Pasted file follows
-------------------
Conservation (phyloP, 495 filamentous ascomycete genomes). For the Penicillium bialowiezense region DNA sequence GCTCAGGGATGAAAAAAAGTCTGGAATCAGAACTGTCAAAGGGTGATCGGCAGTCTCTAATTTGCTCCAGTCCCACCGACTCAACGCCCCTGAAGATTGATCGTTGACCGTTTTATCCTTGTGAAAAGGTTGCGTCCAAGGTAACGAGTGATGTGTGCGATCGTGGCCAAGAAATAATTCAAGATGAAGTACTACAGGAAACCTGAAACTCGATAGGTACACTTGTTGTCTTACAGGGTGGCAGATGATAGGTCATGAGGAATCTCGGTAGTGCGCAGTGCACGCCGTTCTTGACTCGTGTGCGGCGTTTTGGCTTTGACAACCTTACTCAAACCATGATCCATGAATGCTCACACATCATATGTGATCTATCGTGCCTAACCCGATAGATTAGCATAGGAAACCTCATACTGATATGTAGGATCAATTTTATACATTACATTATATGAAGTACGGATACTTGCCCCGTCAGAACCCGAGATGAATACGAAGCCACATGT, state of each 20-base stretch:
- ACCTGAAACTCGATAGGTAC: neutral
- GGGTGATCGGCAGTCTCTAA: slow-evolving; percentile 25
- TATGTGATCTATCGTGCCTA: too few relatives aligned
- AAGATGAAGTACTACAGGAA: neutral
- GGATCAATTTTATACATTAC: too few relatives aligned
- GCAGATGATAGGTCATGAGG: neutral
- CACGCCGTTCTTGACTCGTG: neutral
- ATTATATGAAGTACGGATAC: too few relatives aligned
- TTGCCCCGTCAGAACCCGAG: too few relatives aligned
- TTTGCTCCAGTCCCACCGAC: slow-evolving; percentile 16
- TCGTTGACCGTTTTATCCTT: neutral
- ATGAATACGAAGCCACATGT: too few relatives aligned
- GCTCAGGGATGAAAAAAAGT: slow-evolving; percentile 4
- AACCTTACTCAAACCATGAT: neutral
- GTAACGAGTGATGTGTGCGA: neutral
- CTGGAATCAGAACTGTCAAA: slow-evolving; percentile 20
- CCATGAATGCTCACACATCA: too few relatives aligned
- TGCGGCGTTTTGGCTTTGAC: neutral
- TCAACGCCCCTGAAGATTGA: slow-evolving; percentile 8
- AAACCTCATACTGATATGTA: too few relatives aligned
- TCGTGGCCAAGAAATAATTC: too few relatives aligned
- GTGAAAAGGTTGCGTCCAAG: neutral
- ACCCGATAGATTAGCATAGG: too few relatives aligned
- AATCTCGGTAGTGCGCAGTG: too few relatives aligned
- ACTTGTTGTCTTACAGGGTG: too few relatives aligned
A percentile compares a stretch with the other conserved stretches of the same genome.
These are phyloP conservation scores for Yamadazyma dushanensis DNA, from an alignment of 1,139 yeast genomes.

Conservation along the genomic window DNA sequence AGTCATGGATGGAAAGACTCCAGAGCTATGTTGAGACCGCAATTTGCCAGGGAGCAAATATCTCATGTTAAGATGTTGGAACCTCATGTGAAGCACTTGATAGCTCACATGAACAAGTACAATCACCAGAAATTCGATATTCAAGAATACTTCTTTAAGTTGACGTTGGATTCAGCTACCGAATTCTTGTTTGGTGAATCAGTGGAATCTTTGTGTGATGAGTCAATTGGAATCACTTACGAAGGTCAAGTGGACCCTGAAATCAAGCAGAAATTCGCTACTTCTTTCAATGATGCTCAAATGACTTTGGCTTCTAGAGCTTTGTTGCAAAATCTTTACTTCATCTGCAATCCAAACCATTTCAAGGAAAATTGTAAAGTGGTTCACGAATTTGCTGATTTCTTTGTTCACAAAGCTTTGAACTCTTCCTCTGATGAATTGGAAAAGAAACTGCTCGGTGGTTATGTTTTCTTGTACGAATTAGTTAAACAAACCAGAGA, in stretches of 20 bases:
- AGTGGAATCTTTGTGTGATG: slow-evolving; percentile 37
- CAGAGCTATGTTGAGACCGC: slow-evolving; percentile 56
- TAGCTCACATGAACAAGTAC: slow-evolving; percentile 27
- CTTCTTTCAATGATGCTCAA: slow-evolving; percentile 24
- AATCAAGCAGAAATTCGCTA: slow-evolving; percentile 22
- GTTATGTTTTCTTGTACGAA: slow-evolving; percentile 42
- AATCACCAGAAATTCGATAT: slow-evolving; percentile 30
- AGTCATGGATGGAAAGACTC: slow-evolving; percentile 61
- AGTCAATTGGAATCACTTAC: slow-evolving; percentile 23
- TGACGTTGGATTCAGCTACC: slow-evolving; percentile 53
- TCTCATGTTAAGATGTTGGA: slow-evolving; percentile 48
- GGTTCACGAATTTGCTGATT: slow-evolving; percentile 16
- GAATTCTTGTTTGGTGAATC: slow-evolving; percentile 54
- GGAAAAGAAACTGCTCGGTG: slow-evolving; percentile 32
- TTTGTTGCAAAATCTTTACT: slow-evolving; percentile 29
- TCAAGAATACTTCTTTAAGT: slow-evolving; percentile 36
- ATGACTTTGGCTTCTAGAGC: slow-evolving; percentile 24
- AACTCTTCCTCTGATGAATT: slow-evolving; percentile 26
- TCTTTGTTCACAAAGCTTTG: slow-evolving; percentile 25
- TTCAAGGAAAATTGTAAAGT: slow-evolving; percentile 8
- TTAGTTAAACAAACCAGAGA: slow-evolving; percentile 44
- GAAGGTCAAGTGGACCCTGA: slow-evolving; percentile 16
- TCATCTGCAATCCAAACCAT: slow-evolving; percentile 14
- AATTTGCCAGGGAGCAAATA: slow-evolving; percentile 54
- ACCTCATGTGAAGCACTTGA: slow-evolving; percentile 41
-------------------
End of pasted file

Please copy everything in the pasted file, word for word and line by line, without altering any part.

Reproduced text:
Conservation (phyloP, 495 filamentous ascomycete genomes). For the Penicillium bialowiezense region DNA sequence GCTCAGGGATGAAAAAAAGTCTGGAATCAGAACTGTCAAAGGGTGATCGGCAGTCTCTAATTTGCTCCAGTCCCACCGACTCAACGCCCCTGAAGATTGATCGTTGACCGTTTTATCCTTGTGAAAAGGTTGCGTCCAAGGTAACGAGTGATGTGTGCGATCGTGGCCAAGAAATAATTCAAGATGAAGTACTACAGGAAACCTGAAACTCGATAGGTACACTTGTTGTCTTACAGGGTGGCAGATGATAGGTCATGAGGAATCTCGGTAGTGCGCAGTGCACGCCGTTCTTGACTCGTGTGCGGCGTTTTGGCTTTGACAACCTTACTCAAACCATGATCCATGAATGCTCACACATCATATGTGATCTATCGTGCCTAACCCGATAGATTAGCATAGGAAACCTCATACTGATATGTAGGATCAATTTTATACATTACATTATATGAAGTACGGATACTTGCCCCGTCAGAACCCGAGATGAATACGAAGCCACATGT, state of each 20-base stretch:
- ACCTGAAACTCGATAGGTAC: neutral
- GGGTGATCGGCAGTCTCTAA: slow-evolving; percentile 25
- TATGTGATCTATCGTGCCTA: too few relatives aligned
- AAGATGAAGTACTACAGGAA: neutral
- GGATCAATTTTATACATTAC: too few relatives aligned
- GCAGATGATAGGTCATGAGG: neutral
- CACGCCGTTCTTGACTCGTG: neutral
- ATTATATGAAGTACGGATAC: too few relatives aligned
- TTGCCCCGTCAGAACCCGAG: too few relatives aligned
- TTTGCTCCAGTCCCACCGAC: slow-evolving; percentile 16
- TCGTTGACCGTTTTATCCTT: neutral
- ATGAATACGAAGCCACATGT: too few relatives aligned
- GCTCAGGGATGAAAAAAAGT: slow-evolving; percentile 4
- AACCTTACTCAAACCATGAT: neutral
- GTAACGAGTGATGTGTGCGA: neutral
- CTGGAATCAGAACTGTCAAA: slow-evolving; percentile 20
- CCATGAATGCTCACACATCA: too few relatives aligned
- TGCGGCGTTTTGGCTTTGAC: neutral
- TCAACGCCCCTGAAGATTGA: slow-evolving; percentile 8
- AAACCTCATACTGATATGTA: too few relatives aligned
- TCGTGGCCAAGAAATAATTC: too few relatives aligned
- GTGAAAAGGTTGCGTCCAAG: neutral
- ACCCGATAGATTAGCATAGG: too few relatives aligned
- AATCTCGGTAGTGCGCAGTG: too few relatives aligned
- ACTTGTTGTCTTACAGGGTG: too few relatives aligned
A percentile compares a stretch with the other conserved stretches of the same genome.
These are phyloP conservation scores for Yamadazyma dushanensis DNA, from an alignment of 1,139 yeast genomes.

Conservation along the genomic window DNA sequence AGTCATGGATGGAAAGACTCCAGAGCTATGTTGAGACCGCAATTTGCCAGGGAGCAAATATCTCATGTTAAGATGTTGGAACCTCATGTGAAGCACTTGATAGCTCACATGAACAAGTACAATCACCAGAAATTCGATATTCAAGAATACTTCTTTAAGTTGACGTTGGATTCAGCTACCGAATTCTTGTTTGGTGAATCAGTGGAATCTTTGTGTGATGAGTCAATTGGAATCACTTACGAAGGTCAAGTGGACCCTGAAATCAAGCAGAAATTCGCTACTTCTTTCAATGATGCTCAAATGACTTTGGCTTCTAGAGCTTTGTTGCAAAATCTTTACTTCATCTGCAATCCAAACCATTTCAAGGAAAATTGTAAAGTGGTTCACGAATTTGCTGATTTCTTTGTTCACAAAGCTTTGAACTCTTCCTCTGATGAATTGGAAAAGAAACTGCTCGGTGGTTATGTTTTCTTGTACGAATTAGTTAAACAAACCAGAGA, in stretches of 20 bases:
- AGTGGAATCTTTGTGTGATG: slow-evolving; percentile 37
- CAGAGCTATGTTGAGACCGC: slow-evolving; percentile 56
- TAGCTCACATGAACAAGTAC: slow-evolving; percentile 27
- CTTCTTTCAATGATGCTCAA: slow-evolving; percentile 24
- AATCAAGCAGAAATTCGCTA: slow-evolving; percentile 22
- GTTATGTTTTCTTGTACGAA: slow-evolving; percentile 42
- AATCACCAGAAATTCGATAT: slow-evolving; percentile 30
- AGTCATGGATGGAAAGACTC: slow-evolving; percentile 61
- AGTCAATTGGAATCACTTAC: slow-evolving; percentile 23
- TGACGTTGGATTCAGCTACC: slow-evolving; percentile 53
- TCTCATGTTAAGATGTTGGA: slow-evolving; percentile 48
- GGTTCACGAATTTGCTGATT: slow-evolving; percentile 16
- GAATTCTTGTTTGGTGAATC: slow-evolving; percentile 54
- GGAAAAGAAACTGCTCGGTG: slow-evolving; percentile 32
- TTTGTTGCAAAATCTTTACT: slow-evolving; percentile 29
- TCAAGAATACTTCTTTAAGT: slow-evolving; percentile 36
- ATGACTTTGGCTTCTAGAGC: slow-evolving; percentile 24
- AACTCTTCCTCTGATGAATT: slow-evolving; percentile 26
- TCTTTGTTCACAAAGCTTTG: slow-evolving; percentile 25
- TTCAAGGAAAATTGTAAAGT: slow-evolving; percentile 8
- TTAGTTAAACAAACCAGAGA: slow-evolving; percentile 44
- GAAGGTCAAGTGGACCCTGA: slow-evolving; percentile 16
- TCATCTGCAATCCAAACCAT: slow-evolving; percentile 14
- AATTTGCCAGGGAGCAAATA: slow-evolving; percentile 54
- ACCTCATGTGAAGCACTTGA: slow-evolving; percentile 41